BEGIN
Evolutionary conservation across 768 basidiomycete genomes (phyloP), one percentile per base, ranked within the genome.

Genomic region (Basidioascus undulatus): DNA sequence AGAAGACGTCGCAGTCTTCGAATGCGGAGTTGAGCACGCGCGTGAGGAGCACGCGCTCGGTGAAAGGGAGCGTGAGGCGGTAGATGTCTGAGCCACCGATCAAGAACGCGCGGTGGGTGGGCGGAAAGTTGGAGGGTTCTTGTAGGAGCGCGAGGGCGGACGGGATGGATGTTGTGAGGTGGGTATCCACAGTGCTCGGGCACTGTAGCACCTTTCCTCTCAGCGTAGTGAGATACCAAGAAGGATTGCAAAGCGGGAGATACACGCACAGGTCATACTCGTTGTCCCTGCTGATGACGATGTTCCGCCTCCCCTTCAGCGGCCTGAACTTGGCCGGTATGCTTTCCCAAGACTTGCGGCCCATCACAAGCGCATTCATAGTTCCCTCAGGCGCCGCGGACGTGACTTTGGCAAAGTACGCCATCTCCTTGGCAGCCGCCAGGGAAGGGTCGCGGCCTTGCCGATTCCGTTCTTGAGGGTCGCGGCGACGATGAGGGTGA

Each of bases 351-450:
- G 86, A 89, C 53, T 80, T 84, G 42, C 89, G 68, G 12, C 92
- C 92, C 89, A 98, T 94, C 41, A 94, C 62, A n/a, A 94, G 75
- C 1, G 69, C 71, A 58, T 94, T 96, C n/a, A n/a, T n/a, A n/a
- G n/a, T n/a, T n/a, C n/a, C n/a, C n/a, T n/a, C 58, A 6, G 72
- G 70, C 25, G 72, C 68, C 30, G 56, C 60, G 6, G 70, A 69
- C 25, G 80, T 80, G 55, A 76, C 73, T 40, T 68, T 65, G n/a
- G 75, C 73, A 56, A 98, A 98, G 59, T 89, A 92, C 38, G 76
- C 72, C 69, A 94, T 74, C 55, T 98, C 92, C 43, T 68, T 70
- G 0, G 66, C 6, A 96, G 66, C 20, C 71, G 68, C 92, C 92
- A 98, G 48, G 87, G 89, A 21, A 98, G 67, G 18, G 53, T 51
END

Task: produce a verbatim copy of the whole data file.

Evolutionary conservation across 768 basidiomycete genomes (phyloP), one percentile per base, ranked within the genome.

Genomic region (Basidioascus undulatus): DNA sequence AGAAGACGTCGCAGTCTTCGAATGCGGAGTTGAGCACGCGCGTGAGGAGCACGCGCTCGGTGAAAGGGAGCGTGAGGCGGTAGATGTCTGAGCCACCGATCAAGAACGCGCGGTGGGTGGGCGGAAAGTTGGAGGGTTCTTGTAGGAGCGCGAGGGCGGACGGGATGGATGTTGTGAGGTGGGTATCCACAGTGCTCGGGCACTGTAGCACCTTTCCTCTCAGCGTAGTGAGATACCAAGAAGGATTGCAAAGCGGGAGATACACGCACAGGTCATACTCGTTGTCCCTGCTGATGACGATGTTCCGCCTCCCCTTCAGCGGCCTGAACTTGGCCGGTATGCTTTCCCAAGACTTGCGGCCCATCACAAGCGCATTCATAGTTCCCTCAGGCGCCGCGGACGTGACTTTGGCAAAGTACGCCATCTCCTTGGCAGCCGCCAGGGAAGGGTCGCGGCCTTGCCGATTCCGTTCTTGAGGGTCGCGGCGACGATGAGGGTGA

Each of bases 351-450:
- G 86, A 89, C 53, T 80, T 84, G 42, C 89, G 68, G 12, C 92
- C 92, C 89, A 98, T 94, C 41, A 94, C 62, A n/a, A 94, G 75
- C 1, G 69, C 71, A 58, T 94, T 96, C n/a, A n/a, T n/a, A n/a
- G n/a, T n/a, T n/a, C n/a, C n/a, C n/a, T n/a, C 58, A 6, G 72
- G 70, C 25, G 72, C 68, C 30, G 56, C 60, G 6, G 70, A 69
- C 25, G 80, T 80, G 55, A 76, C 73, T 40, T 68, T 65, G n/a
- G 75, C 73, A 56, A 98, A 98, G 59, T 89, A 92, C 38, G 76
- C 72, C 69, A 94, T 74, C 55, T 98, C 92, C 43, T 68, T 70
- G 0, G 66, C 6, A 96, G 66, C 20, C 71, G 68, C 92, C 92
- A 98, G 48, G 87, G 89, A 21, A 98, G 67, G 18, G 53, T 51